In a live address to the nation late Tuesday, President Maithripala Sirisena said he also was kept in the dark on the intelligence about the planned attacks and vowed to “take stern action” against officials who failed to share the information. He also pledged “a complete restructuring” of the security forces.
Meanwhile, on Wednesday, Wijewardene also edged away from Tuesday comments that the bombings were retaliation for the March 15 mosque shootings in Christchurch, New Zealand, that killed 50 people. He told reporters Wednesday that the mosque attack may have been a motivation for the bombings, but that there was no direct evidence of that.
An Australian white supremacist was arrested in the Christchurch shootings.
While Sri Lanka’s recent history has been rife with ethnic and sectarian conflict, the Easter Sunday attacks came as a shock.
Sri Lanka is dominated by Sinhalese Buddhists, but the country of 21 million also has a significant Tamil minority, most of whom are Hindu, Muslim or Christian.
Tamil Tiger rebels were known for staging suicide bombings during their 26-year civil war for independence, but religion had little role in that fighting. The Tigers were crushed by the government in 2009. Anti-Muslim bigotry fed by Buddhist nationalists has swept the country since the war ended but Sri Lanka has no history of Islamic militancy. Its small Christian community has seen only scattered incidents of harassment.
Associated Press journalists Bharatha Mallawarachi and Jon Gambrell contributed to this report.
JERUSALEM (AP) — Israeli Prime Minister Benjamin Netanyahu says he wants to name a new settlement in the Golan Heights after President Donald Trump out of gratitude for the White House’s recognition of Israeli sovereignty over the territory.
Netanyahu was touring the Golan Heights on Tuesday and said there was a “need to express our appreciation” to the president. He says he will advance “a resolution calling for a new community on the Golan Heights named after President Donald J. Trump.”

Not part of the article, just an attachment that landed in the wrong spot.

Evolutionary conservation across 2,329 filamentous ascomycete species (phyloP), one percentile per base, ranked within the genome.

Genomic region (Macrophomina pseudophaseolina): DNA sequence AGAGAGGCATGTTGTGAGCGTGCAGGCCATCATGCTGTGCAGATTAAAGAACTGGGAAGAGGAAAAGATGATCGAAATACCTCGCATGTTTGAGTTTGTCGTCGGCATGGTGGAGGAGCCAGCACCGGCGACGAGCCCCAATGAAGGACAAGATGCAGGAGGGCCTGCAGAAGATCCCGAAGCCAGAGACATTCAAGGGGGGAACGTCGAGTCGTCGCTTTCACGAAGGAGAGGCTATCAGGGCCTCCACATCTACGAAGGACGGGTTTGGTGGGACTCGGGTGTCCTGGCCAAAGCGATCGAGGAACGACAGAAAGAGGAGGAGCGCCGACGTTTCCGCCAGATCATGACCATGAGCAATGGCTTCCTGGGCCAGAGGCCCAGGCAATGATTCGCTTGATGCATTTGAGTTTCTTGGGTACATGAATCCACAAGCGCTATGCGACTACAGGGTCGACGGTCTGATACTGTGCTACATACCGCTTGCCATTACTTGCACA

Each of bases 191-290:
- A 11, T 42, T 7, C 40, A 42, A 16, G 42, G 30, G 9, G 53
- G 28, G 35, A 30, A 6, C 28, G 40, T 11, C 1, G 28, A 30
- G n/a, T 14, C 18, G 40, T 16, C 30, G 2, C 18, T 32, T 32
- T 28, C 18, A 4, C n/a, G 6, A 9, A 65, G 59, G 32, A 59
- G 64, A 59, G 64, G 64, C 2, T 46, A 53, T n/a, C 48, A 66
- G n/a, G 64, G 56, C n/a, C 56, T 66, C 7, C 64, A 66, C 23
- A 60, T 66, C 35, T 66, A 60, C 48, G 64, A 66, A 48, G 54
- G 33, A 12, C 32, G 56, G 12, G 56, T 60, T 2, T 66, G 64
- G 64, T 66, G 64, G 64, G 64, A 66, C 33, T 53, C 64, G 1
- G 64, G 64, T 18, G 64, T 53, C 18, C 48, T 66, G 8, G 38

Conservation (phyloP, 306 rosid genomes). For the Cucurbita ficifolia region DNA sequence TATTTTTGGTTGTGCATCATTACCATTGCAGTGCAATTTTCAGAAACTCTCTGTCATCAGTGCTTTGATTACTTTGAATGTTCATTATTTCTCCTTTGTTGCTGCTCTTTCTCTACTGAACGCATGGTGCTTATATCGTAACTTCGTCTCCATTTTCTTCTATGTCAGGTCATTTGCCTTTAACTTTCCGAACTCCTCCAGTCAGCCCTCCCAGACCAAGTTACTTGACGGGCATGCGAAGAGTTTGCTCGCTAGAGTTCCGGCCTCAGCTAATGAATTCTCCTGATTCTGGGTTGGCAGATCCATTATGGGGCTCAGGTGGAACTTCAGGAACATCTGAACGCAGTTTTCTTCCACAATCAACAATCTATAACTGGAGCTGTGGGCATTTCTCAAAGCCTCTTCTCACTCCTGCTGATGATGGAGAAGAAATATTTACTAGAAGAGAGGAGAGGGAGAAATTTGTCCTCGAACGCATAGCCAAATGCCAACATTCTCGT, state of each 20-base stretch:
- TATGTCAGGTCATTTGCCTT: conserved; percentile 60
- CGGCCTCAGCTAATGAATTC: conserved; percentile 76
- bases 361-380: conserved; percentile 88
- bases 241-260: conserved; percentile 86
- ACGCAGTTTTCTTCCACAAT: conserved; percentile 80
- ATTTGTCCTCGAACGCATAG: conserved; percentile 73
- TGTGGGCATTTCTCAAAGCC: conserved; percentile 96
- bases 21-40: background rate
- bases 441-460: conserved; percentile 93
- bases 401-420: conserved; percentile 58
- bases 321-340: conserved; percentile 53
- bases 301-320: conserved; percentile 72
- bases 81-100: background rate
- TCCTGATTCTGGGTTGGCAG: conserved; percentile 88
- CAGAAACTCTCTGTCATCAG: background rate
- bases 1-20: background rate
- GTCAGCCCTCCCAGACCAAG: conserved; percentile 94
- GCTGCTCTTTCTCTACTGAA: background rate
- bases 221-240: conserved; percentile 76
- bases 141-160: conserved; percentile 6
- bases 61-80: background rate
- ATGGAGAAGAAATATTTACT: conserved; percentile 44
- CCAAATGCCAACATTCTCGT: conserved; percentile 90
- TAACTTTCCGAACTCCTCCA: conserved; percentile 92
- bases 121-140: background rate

Last month Trump officially recognized Israeli sovereignty over the territory it captured from Syria in the 1967 Mideast War.
Israel annexed the mountain plateau in 1981, a move unrecognized by most of the international community. An estimated 20,000 Israelis live in Golan Heights settlements, which most of the international community considers illegal.
LONDON (AP) — Police in Northern Ireland arrested two teenagers Saturday in connection with the fatal shooting of a young journalist during rioting in the city of Londonderry and warned of a “new breed” of terrorists threatening the peace.
The men, aged 18 and 19, were detained under anti-terrorism legislation and taken to Belfast for questioning, the Police Service of Northern Ireland said. The men have not been identified or charged.
Authorities believe one man pulled the trigger during the chaotic rioting that began Thursday night but had organizational support.
Lyra McKee, 29, a rising star of investigative journalism, was shot and killed, police say probably by a stray bullet aimed at police, during the rioting. Police said the New IRA dissident group was most likely responsible and called it a “terrorist act.”
The use of a firearm apparently aimed at police marks a dangerous escalation in sporadic violence that continues to plague Northern Ireland 21 years after the Good Friday peace agreement was signed. The New IRA group rejects the peace agreement.
Chief detective Jason Murphy warned Saturday that the situation on the ground has become more dangerous, even though community attitudes have changed since the peace agreement and the use of violence is viewed as abhorrent by the vast majority.
“What we are seeing is a new breed of terrorist coming through the ranks and that for me is a very worrying situation,” he said.
The riot followed a pattern familiar to those who lived through the worst years of violence in Northern Ireland. Police arrived in the city’s Creggan neighborhood to search for weapons and dissidents. They were barraged with gasoline bombs and other flying objects, then someone wearing a black mask appeared, fired some shots and fled.
No police were struck by the bullets, but McKee — who had been trying to film the riot on her phone — was hit. The journalist was rushed to a nearby hospital in a police car but still died.
Police on Friday night released closed-circuit TV footage showing the man suspected of firing the shots that killed McKee and appealed for help from the public in identifying him.
The killing was condemned by all the major political parties as well as the prime ministers of Britain and Ireland.
The European Union’s chief Brexit negotiator, Michel Barnier, said the killing was “a reminder of how fragile peace still is in Northern Ireland” and called for work to preserve the Good Friday peace agreement.
Some politicians believe uncertainty over Britain’s impending departure from the EU and the possible re-introduction of a “hard border” between Northern Ireland and the Republic of Ireland are stoking tensions in the region.
The victim was mourned by friends and the wider community. She rose to prominence in 2014 with a moving blog post — “Letter to my 14 year old self” — describing the struggle of growing up gay in Belfast, the capital of Northern Ireland. She also had recently signed a contract to write two books.
Shortly before her death, McKee tweeted a photo of the rioting with the words: “Derry tonight. Absolute madness.”